The Next Three Days
What parents need to know
Parents Need to Know
Parents need to know that this suspenseful thriller from Oscar-winning filmmaker Paul Haggis (Crash) has violent sequences with dead bodies and blood, as well as attempted suicides and shouting/arguing. When the main character's (Russell Crowe) wife is accused of murder and imprisoned for life, he decides as a last resort to break her out of jail, no matter what the consequences. His choices and actions send a mixed message to teens about respecting the law, but, on the flip side, those same decisions may prompt some interesting discussions. Expect some language (including "s--t" and one "f--k"), references to drugs and drug dealers, and some sexual situations/talk, but no actual nudity.
What's the story?
As THE NEXT THREE DAYS opens, Lara Brennan (Elizabeth Banks) and her husband, John (Russell Crowe), are out to dinner with friends, arguing over the difficulties of women working for other women. They cap off the night by making love in their car before returning home to relieve the babysitter. And then Lara is suddenly arrested for the murder of her female boss; all evidence points to her, and she's jailed for life, with no chance of parole. Refusing to give up, John begins to think about breaking her out of jail. He consults an expert (Liam Neeson) and hatches his plan, one meticulous step at a time. Unfortunately, time is running out, and if he can actually pull it off, there will be no turning back.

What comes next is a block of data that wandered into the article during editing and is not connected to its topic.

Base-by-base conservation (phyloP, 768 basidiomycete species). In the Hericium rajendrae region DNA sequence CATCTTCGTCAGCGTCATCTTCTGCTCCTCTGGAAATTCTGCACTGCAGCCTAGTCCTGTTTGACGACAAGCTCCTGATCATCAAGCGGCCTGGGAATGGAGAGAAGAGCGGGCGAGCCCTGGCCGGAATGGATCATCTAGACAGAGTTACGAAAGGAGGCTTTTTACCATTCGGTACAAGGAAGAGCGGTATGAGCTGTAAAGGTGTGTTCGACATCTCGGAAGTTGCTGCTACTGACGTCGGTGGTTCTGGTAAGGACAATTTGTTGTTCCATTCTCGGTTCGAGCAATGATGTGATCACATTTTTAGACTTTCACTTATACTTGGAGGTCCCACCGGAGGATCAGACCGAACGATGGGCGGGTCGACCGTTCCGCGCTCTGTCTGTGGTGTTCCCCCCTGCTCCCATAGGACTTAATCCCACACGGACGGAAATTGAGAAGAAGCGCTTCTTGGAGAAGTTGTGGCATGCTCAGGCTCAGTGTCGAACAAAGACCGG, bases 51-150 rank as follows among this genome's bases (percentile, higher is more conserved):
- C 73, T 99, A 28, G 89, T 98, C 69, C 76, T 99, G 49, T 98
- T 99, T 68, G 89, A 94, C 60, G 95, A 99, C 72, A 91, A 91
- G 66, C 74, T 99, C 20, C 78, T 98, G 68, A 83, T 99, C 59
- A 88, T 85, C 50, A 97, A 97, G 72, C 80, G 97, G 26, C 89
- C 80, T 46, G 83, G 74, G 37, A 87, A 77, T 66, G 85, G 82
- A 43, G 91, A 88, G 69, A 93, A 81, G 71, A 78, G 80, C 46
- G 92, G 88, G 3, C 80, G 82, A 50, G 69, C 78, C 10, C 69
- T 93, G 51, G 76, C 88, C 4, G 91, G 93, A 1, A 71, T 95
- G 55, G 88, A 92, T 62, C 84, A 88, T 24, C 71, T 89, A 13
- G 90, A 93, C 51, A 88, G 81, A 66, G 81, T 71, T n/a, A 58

Is it any good?
Director Paul Haggis has built his reputation on soapbox movies like Crash and In the Valley of Elah, so it's surprising that, once The Next Three Days finishes speaking about the female power dynamic and the broken justice system, it simply turns into a straight-ahead thriller packed with intricate details and gripping suspense.
It mostly works, but Haggis is more a director of ideas than instinct, and he's simply not skilled at this kind of pure suspense. The movie isn't tightly paced and often moves too slowly or takes too long. It also has no idea what to do with John and Lara's son, Luke (Ty Simpkins), who gets shuttled around from place to place with no voice or opinion of his own; he's like a prop, and when he's in danger of being left behind, it doesn't feel like there's anything at stake. In short, the movie never quite balances thought and action, even though it does manage a few neat ideas and twists.
Families can talk about...
Families can talk about the movie's violence. Since John isn't an action hero and doesn't always know what he's doing, is the violence more frightening than thrilling?
Did John make the right decision? Did he have any other options? Is there a true "right" or "wrong" choice here? Who decides where that line is drawn?
Do you think the movie justifies John's actions? What consequences does this family face at the end of the story?
|Theatrical release date:||November 19, 2010|
|DVD release date:||March 8, 2011|
|Cast:||Elizabeth Banks, Liam Neeson, Russell Crowe|
|Run time:||122 minutes|
|MPAA explanation:||violence, drug material, language, some sexuality and thematic elements|